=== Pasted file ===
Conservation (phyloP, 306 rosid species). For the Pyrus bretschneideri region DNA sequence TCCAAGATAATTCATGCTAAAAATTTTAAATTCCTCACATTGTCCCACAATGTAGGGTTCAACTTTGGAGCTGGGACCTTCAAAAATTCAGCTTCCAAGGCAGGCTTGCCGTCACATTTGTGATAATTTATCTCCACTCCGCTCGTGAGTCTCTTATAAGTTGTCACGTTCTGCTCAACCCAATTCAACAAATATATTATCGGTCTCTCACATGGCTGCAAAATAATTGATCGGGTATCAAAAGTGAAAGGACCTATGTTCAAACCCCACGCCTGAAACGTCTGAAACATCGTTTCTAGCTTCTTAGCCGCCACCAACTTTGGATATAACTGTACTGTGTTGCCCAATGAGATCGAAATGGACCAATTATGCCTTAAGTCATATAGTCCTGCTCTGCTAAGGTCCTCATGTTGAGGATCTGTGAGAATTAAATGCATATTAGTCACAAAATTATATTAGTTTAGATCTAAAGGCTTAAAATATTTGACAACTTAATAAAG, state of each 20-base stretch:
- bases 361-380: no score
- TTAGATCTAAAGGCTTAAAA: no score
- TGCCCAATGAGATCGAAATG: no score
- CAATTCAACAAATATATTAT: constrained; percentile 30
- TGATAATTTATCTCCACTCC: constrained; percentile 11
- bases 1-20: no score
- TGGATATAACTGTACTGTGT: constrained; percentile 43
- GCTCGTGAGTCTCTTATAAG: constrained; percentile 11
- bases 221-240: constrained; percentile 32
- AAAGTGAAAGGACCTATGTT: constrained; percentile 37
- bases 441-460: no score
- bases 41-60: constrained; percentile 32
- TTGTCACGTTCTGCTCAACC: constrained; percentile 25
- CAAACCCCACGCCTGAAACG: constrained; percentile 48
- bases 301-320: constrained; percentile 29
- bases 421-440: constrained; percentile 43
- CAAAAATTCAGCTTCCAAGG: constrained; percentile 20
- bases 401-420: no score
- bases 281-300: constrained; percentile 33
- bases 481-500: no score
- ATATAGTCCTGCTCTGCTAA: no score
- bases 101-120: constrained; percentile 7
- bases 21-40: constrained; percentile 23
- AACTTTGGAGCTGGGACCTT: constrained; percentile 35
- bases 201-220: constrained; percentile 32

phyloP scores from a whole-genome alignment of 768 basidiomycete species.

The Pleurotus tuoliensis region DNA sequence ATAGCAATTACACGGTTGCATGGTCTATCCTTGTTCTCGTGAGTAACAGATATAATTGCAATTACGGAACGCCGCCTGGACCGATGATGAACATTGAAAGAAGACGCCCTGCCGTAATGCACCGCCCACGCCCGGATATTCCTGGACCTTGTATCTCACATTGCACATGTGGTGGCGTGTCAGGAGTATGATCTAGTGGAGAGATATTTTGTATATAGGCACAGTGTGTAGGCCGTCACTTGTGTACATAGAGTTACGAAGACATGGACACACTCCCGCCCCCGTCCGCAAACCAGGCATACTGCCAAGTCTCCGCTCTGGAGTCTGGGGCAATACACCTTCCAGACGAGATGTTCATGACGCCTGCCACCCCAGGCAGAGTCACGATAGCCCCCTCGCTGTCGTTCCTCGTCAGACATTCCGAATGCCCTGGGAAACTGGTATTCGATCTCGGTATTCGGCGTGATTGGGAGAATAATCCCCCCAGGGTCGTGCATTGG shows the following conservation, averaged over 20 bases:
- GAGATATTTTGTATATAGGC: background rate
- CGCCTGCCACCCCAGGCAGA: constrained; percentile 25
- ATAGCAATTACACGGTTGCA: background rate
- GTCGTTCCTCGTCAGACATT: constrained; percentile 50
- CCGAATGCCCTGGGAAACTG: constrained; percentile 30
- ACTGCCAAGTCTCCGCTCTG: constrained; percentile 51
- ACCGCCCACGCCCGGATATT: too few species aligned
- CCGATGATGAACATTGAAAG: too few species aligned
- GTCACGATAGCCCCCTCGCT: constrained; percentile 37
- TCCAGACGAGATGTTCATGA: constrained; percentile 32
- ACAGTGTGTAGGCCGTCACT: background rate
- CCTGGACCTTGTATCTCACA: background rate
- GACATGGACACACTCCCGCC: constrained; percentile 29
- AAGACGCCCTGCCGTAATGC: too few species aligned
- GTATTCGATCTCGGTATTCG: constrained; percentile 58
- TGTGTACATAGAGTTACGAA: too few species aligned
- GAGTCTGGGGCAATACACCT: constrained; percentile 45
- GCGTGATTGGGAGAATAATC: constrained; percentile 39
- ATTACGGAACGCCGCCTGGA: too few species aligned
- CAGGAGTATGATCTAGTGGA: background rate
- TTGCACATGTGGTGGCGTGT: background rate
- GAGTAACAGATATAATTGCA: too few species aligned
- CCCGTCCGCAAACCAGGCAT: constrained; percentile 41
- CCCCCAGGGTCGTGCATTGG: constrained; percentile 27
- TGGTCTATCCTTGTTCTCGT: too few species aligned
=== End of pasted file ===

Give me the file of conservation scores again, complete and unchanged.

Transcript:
Conservation (phyloP, 306 rosid species). For the Pyrus bretschneideri region DNA sequence TCCAAGATAATTCATGCTAAAAATTTTAAATTCCTCACATTGTCCCACAATGTAGGGTTCAACTTTGGAGCTGGGACCTTCAAAAATTCAGCTTCCAAGGCAGGCTTGCCGTCACATTTGTGATAATTTATCTCCACTCCGCTCGTGAGTCTCTTATAAGTTGTCACGTTCTGCTCAACCCAATTCAACAAATATATTATCGGTCTCTCACATGGCTGCAAAATAATTGATCGGGTATCAAAAGTGAAAGGACCTATGTTCAAACCCCACGCCTGAAACGTCTGAAACATCGTTTCTAGCTTCTTAGCCGCCACCAACTTTGGATATAACTGTACTGTGTTGCCCAATGAGATCGAAATGGACCAATTATGCCTTAAGTCATATAGTCCTGCTCTGCTAAGGTCCTCATGTTGAGGATCTGTGAGAATTAAATGCATATTAGTCACAAAATTATATTAGTTTAGATCTAAAGGCTTAAAATATTTGACAACTTAATAAAG, state of each 20-base stretch:
- bases 361-380: no score
- TTAGATCTAAAGGCTTAAAA: no score
- TGCCCAATGAGATCGAAATG: no score
- CAATTCAACAAATATATTAT: constrained; percentile 30
- TGATAATTTATCTCCACTCC: constrained; percentile 11
- bases 1-20: no score
- TGGATATAACTGTACTGTGT: constrained; percentile 43
- GCTCGTGAGTCTCTTATAAG: constrained; percentile 11
- bases 221-240: constrained; percentile 32
- AAAGTGAAAGGACCTATGTT: constrained; percentile 37
- bases 441-460: no score
- bases 41-60: constrained; percentile 32
- TTGTCACGTTCTGCTCAACC: constrained; percentile 25
- CAAACCCCACGCCTGAAACG: constrained; percentile 48
- bases 301-320: constrained; percentile 29
- bases 421-440: constrained; percentile 43
- CAAAAATTCAGCTTCCAAGG: constrained; percentile 20
- bases 401-420: no score
- bases 281-300: constrained; percentile 33
- bases 481-500: no score
- ATATAGTCCTGCTCTGCTAA: no score
- bases 101-120: constrained; percentile 7
- bases 21-40: constrained; percentile 23
- AACTTTGGAGCTGGGACCTT: constrained; percentile 35
- bases 201-220: constrained; percentile 32

phyloP scores from a whole-genome alignment of 768 basidiomycete species.

The Pleurotus tuoliensis region DNA sequence ATAGCAATTACACGGTTGCATGGTCTATCCTTGTTCTCGTGAGTAACAGATATAATTGCAATTACGGAACGCCGCCTGGACCGATGATGAACATTGAAAGAAGACGCCCTGCCGTAATGCACCGCCCACGCCCGGATATTCCTGGACCTTGTATCTCACATTGCACATGTGGTGGCGTGTCAGGAGTATGATCTAGTGGAGAGATATTTTGTATATAGGCACAGTGTGTAGGCCGTCACTTGTGTACATAGAGTTACGAAGACATGGACACACTCCCGCCCCCGTCCGCAAACCAGGCATACTGCCAAGTCTCCGCTCTGGAGTCTGGGGCAATACACCTTCCAGACGAGATGTTCATGACGCCTGCCACCCCAGGCAGAGTCACGATAGCCCCCTCGCTGTCGTTCCTCGTCAGACATTCCGAATGCCCTGGGAAACTGGTATTCGATCTCGGTATTCGGCGTGATTGGGAGAATAATCCCCCCAGGGTCGTGCATTGG shows the following conservation, averaged over 20 bases:
- GAGATATTTTGTATATAGGC: background rate
- CGCCTGCCACCCCAGGCAGA: constrained; percentile 25
- ATAGCAATTACACGGTTGCA: background rate
- GTCGTTCCTCGTCAGACATT: constrained; percentile 50
- CCGAATGCCCTGGGAAACTG: constrained; percentile 30
- ACTGCCAAGTCTCCGCTCTG: constrained; percentile 51
- ACCGCCCACGCCCGGATATT: too few species aligned
- CCGATGATGAACATTGAAAG: too few species aligned
- GTCACGATAGCCCCCTCGCT: constrained; percentile 37
- TCCAGACGAGATGTTCATGA: constrained; percentile 32
- ACAGTGTGTAGGCCGTCACT: background rate
- CCTGGACCTTGTATCTCACA: background rate
- GACATGGACACACTCCCGCC: constrained; percentile 29
- AAGACGCCCTGCCGTAATGC: too few species aligned
- GTATTCGATCTCGGTATTCG: constrained; percentile 58
- TGTGTACATAGAGTTACGAA: too few species aligned
- GAGTCTGGGGCAATACACCT: constrained; percentile 45
- GCGTGATTGGGAGAATAATC: constrained; percentile 39
- ATTACGGAACGCCGCCTGGA: too few species aligned
- CAGGAGTATGATCTAGTGGA: background rate
- TTGCACATGTGGTGGCGTGT: background rate
- GAGTAACAGATATAATTGCA: too few species aligned
- CCCGTCCGCAAACCAGGCAT: constrained; percentile 41
- CCCCCAGGGTCGTGCATTGG: constrained; percentile 27
- TGGTCTATCCTTGTTCTCGT: too few species aligned